Last night I dreamed that K and I were walking through a garden. It was lovely. When I went outside today, the sun was beaming and there was a sheer cool wind. I noticed the tops of the trees blowing as I drove down the highway. The ocean was etched with whitecaps. At the bird center, all was quiet when I arrived. The dogs were still inside. In the little weathered wood shed, which is sort of like a little bird hospital, there were two grebes. They make a noise that reminds me of the "beep-beep" the roadrunner makes. Also, there was a dead cormorant. Later, J told me that a couple from the university brought it in. They reported that boys -- not little boys, but college students -- were throwing rocks at it.
There are times when I am acutely aware of the potential for violence that young men possess. I live on the edge of Isla Vista, and on Friday nights when I ride my bike back from the beach and through the dusky neighborhood, I can't help but imagine the insides of the houses where all the windows are lined with bottles -- trophies of alcohol consumption. The smell of beer is thick, and in the yards, young boys without shorts catcall the ponytailed joggers and cyclists. I imagine these are the same boys who, at the end of the year, throw their sofas and trash in the ocean. These boys make me feel worried about sexual assault.
The cormorant was green and brown and iridescent. I touched the feathers before I went to the pond. I usually tend to the aviaries first, and today I seeded and watered all four stalls before beginning to wash the area down. I had the hose in my hand when I noticed, on the flagstone bordering the aviaries, four white doves. The door had been blown open by the wind. The aviary holds about twenty birds, so I was relieved that I only had to recover four. Two were easily herded back in, but I had to chase the other two. When I finally caught the last one, she cooed and cooed. I could feel the vibration in her chest -- the coos and the flicker of her heart -- in my hand. It was as though the sudden expanse of the outdoors had frightened her. I stroked her feathers and put her back inside.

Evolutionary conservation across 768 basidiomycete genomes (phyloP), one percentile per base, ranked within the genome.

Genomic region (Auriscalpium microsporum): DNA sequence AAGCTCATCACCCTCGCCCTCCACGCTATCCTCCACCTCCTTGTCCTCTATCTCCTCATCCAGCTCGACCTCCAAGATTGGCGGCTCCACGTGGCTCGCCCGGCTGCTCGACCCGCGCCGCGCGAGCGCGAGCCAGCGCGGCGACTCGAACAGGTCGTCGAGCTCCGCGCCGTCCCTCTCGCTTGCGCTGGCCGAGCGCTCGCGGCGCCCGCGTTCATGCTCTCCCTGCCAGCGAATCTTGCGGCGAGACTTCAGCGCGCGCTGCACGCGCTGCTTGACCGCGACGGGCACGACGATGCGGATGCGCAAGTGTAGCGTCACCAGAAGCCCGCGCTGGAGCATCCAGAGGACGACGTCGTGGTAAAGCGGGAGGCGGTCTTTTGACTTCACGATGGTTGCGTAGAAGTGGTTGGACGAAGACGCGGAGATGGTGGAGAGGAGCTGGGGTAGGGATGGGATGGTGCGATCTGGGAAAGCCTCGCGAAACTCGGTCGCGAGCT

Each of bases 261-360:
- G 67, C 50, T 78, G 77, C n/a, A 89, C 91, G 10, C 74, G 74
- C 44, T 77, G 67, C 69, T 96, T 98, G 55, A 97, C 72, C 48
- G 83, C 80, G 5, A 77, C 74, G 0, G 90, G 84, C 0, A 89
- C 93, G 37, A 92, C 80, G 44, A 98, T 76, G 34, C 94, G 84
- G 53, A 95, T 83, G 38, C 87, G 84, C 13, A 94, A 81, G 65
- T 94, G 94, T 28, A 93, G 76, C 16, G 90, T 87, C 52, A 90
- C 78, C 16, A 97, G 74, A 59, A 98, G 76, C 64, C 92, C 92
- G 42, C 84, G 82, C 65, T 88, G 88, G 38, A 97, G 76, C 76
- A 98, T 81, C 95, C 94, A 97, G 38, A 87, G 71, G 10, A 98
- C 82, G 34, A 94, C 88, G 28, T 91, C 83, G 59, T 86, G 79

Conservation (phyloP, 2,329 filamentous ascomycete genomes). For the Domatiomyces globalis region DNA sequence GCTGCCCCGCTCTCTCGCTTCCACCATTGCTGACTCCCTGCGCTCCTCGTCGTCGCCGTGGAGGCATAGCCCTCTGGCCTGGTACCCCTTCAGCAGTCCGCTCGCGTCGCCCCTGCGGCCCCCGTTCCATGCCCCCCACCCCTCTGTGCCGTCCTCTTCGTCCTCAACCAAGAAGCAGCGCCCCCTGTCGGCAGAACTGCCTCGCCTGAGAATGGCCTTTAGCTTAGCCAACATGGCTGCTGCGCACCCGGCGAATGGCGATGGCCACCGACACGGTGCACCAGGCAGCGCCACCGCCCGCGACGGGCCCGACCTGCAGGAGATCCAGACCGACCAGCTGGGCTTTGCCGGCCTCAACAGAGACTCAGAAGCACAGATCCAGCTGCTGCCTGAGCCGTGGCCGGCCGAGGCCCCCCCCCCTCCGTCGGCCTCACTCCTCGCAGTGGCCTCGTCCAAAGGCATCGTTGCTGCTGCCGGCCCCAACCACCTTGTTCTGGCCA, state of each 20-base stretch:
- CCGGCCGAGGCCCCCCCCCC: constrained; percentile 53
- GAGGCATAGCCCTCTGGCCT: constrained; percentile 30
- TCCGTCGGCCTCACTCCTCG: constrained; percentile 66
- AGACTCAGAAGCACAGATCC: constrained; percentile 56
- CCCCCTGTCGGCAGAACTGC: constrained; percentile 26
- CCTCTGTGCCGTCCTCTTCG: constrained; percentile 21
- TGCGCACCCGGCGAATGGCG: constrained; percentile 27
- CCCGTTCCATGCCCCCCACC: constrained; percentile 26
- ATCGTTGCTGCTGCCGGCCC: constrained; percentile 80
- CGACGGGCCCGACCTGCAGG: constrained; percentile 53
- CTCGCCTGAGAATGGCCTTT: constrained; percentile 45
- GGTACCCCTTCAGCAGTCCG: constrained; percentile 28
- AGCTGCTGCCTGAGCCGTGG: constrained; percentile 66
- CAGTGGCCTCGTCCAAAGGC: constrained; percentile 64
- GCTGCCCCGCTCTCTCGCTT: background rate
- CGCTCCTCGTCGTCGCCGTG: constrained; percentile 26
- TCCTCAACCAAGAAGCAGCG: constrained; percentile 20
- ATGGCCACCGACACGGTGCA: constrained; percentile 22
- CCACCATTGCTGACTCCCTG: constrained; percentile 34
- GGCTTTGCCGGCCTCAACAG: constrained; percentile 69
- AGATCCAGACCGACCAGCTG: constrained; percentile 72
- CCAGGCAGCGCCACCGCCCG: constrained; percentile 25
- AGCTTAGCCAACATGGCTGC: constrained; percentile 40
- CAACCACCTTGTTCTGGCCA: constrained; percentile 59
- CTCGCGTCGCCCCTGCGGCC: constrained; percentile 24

Later, after almost all the chores were done, I noticed that the gray and white bunnies had wandered out of their enclosure. Their gate had blown open also. I dropped the fish I was carrying and hurried; an escaped rabbit is difficult to catch. I reached them quickly enough to herd them back into the pen. When I closed the gate, they sniffed it and pawed at the ground beneath it. Last year, one of J's bunnies escaped and became a "wild" bunny, but he still lived in the yard. J still fed him and occasionally we would catch sight of him in the bushes. But then a hawk tried to lift him out of the field adjacent to J's. The hawk dropped the bunny, and when the bunny fell he injured his spine. For two weeks, his neck was twisted and he barely moved. I thought he would have to euthanized. But he recovered. Now he lives in a hutch again, but he hops and nibbles and is safe from hawks.